• There are ongoing conversations about a project to prevent children from being victims of human trafficking.  This will be part of the discussion for the September tour.  Please contact me for further information.
  • There are ongoing conversations about setting up a scholarship fund for children who are graduates of the Mae Tao Clinic Child Development Center.  Please contact me.
  • Donations are always welcome and can be tax-deductible.
Editor's note:  Jerry Nelson is the RAGAS Coordinator for Thailand, Charter Member of the Rotary Club of Ending Trafficking and an Honorary Member of Chiang Mai International Rotary Club.  Contact him at
August 2020 Membership and New Club Development Month

In the USA we see an ageing population (also in Thailand), declining membership in all service club organizations and younger generations with different priorities in life from this source:

“It’s hard for a millennial to join that group and feel like he or she is contributing and getting something back,” Johnsen said. “There’s such an age gap.”

Johnsen said he’s more interested in building community than rubbing elbows, and said it’s critical to give new members specific tasks that make them feel that they belong and are needed.

Service club leaders have taken notice. Beasley said Rotary clubs must demonstrate they’re doing more than having lunch. They must highlight their many community projects. “I think sometimes you have to get somebody involved in something,” he said.

Views from your Charter President related to our club:

What has our club done to work on being more appealing for membership? Our club from the beginning has made meals an option regarding meeting attendance to minimize cost of membership. Immediately after RI removed the requirement for weekly meetings our club went to two meetings per month and requires attending one meeting per month for attendance. Last Friday of the month optional lunch meeting are held for social interaction between members. Fifth Friday of the month social gatherings are held for club members and anyone interested in attending to talk with club members or learning about Rotary – free pizza. We have initiated 9at9 monthly ZOOM meeting to be inclusive of members out of Chiang Mai and others who might be interested in the club’s activities.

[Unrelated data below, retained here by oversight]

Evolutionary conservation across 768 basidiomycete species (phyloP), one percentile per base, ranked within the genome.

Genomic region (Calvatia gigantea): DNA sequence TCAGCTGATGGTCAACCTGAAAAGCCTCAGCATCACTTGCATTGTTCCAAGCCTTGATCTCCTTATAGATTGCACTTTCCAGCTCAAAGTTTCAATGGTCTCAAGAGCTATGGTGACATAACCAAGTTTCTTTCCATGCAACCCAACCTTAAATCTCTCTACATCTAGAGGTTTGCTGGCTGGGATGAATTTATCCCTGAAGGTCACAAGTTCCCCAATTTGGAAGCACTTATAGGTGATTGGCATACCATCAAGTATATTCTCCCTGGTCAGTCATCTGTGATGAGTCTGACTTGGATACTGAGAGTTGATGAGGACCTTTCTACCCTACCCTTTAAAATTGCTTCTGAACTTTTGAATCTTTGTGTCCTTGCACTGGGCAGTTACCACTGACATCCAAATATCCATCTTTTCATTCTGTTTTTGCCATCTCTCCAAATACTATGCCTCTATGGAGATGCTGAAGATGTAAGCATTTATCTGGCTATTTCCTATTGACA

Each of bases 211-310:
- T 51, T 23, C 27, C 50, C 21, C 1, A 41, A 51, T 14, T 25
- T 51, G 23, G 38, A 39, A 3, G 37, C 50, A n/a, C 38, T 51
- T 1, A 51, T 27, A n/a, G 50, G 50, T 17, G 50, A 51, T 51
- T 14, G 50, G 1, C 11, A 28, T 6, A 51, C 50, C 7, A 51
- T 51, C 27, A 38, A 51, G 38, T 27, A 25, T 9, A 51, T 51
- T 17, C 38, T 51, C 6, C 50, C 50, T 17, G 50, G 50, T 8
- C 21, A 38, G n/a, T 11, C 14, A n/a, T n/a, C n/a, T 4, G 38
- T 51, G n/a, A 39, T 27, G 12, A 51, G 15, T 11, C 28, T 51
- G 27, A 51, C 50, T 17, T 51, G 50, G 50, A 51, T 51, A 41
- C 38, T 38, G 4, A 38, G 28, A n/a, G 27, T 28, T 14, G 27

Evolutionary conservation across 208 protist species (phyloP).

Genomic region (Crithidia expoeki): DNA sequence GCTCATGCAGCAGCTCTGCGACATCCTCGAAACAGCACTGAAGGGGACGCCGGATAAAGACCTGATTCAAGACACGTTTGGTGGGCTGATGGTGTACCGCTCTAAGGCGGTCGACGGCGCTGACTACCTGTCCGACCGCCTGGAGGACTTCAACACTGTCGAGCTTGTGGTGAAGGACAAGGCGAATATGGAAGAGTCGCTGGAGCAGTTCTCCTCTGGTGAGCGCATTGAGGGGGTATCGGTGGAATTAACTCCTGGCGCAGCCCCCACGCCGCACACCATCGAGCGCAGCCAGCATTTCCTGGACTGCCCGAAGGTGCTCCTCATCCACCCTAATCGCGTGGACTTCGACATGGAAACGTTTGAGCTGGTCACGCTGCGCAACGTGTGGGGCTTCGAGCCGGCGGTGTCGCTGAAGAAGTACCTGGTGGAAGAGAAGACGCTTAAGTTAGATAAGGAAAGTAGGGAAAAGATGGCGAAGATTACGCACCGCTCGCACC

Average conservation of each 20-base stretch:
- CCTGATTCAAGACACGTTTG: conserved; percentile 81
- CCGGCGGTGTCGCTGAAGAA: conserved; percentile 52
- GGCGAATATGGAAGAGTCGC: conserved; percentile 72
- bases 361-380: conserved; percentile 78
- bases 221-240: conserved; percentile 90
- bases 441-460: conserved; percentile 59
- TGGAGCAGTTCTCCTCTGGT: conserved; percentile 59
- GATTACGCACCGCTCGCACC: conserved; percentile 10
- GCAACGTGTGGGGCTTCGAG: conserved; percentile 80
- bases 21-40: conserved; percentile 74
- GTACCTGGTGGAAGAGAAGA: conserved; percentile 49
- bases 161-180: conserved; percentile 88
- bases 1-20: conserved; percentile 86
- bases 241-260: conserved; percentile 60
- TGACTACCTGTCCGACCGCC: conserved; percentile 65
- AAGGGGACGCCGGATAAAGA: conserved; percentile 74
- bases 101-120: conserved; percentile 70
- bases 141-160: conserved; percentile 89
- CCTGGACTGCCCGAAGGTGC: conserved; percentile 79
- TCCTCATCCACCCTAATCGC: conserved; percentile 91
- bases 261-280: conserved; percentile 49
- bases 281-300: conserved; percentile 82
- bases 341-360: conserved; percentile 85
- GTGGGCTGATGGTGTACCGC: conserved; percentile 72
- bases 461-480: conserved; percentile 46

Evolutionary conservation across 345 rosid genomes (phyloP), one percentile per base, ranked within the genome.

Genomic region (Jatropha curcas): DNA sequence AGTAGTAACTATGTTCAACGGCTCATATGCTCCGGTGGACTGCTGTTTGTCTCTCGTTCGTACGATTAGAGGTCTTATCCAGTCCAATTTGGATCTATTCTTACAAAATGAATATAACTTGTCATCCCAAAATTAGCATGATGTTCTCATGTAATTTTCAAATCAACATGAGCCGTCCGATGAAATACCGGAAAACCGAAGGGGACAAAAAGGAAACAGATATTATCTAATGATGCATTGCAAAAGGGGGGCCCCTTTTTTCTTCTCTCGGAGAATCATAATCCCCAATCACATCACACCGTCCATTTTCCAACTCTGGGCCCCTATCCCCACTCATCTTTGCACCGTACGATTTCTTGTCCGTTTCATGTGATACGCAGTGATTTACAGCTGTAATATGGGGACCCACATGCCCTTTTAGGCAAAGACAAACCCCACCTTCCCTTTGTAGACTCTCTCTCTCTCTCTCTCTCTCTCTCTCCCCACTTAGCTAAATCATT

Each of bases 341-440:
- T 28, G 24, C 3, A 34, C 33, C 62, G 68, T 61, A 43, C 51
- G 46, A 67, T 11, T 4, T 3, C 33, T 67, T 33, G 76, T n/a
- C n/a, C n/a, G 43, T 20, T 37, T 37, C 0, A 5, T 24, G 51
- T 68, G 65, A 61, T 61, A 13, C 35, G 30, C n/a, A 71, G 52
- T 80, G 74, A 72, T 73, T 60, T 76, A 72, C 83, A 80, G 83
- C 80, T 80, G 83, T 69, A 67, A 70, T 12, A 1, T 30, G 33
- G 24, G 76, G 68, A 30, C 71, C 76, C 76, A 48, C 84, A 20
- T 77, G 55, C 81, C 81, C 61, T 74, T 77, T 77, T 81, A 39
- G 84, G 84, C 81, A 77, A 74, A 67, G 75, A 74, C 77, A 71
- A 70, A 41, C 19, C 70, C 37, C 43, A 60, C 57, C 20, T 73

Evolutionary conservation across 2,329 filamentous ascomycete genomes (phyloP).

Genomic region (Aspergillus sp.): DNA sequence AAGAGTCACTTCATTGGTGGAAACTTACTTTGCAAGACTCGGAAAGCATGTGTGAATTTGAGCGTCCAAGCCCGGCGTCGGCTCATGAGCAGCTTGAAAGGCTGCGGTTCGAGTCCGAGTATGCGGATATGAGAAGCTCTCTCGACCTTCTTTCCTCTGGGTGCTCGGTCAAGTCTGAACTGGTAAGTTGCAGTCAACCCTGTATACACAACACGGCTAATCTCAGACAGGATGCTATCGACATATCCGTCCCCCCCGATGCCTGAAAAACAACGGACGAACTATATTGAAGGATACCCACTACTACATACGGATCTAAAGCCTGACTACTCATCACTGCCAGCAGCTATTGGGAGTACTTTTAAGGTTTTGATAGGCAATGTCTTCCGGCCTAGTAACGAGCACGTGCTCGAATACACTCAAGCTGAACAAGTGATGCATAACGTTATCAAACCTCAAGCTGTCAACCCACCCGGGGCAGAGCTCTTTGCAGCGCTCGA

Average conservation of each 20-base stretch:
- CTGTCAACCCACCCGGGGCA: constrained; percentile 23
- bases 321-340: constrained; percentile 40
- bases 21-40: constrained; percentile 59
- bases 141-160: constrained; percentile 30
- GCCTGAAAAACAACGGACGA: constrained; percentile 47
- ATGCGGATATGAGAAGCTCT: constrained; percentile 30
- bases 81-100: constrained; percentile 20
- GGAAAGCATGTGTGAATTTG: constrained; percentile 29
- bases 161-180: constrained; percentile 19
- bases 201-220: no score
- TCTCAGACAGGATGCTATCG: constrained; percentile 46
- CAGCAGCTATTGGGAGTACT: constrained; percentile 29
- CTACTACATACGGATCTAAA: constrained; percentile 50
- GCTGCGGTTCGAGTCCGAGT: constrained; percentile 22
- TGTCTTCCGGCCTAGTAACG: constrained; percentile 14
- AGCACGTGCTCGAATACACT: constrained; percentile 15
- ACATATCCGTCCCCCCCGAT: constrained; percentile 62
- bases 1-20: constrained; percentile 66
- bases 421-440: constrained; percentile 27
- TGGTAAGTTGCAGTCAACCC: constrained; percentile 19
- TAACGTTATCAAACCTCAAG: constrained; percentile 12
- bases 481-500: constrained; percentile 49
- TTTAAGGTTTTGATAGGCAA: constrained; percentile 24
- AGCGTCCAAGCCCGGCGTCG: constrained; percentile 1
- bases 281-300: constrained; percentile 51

On the topic of “Service above Self”. Service was a key principle in the founding of this club. The club offers a unique opportunity to become actively involved in improving our community. Yes, we want to have fun doing this. There is an abundance of social activities in the Chiang Mai area. Just review Steve Yarnold’s weekly What’s Happening in Chiang Mai email. You will find numerous opportunities to show up, pay, eat, drink, be entertained and go home activities. There is no problem with this. But, how do you find ways for getting involved in and helping improve our local community and to network with like-minded people? Duhhhh – Rotary!

As I am fond of saying: “We can do anything. We can not do everything”. We are a small club in a region offering immense challenges of need. As a small club, we have members filling multiple roles both participating in multiple service projects and filling multiple administrative roles at the same time. At times, we have to ask former Rotarians and friends to help because we lack membership to fully engage and support our projects.

So, if more members will enable our club to do better and do more how do we get more members? Present members can talk about the club with others. How about wearing something identifying you as a Rotarian (shirt, pin, hat, tattoo (just joking)) at places other than a meeting? If you have a business or health appointment with someone, give them one of your CMIRC business cards? Maybe a Rotary decal on your motorcycle (like Charter member Colin), car window or bumper? Maybe something about Rotary or the club on your personal social media postings? Maybe you have an idea that you can share with our new Membership Chair Viki Thomason?

The Seventh Area of Focus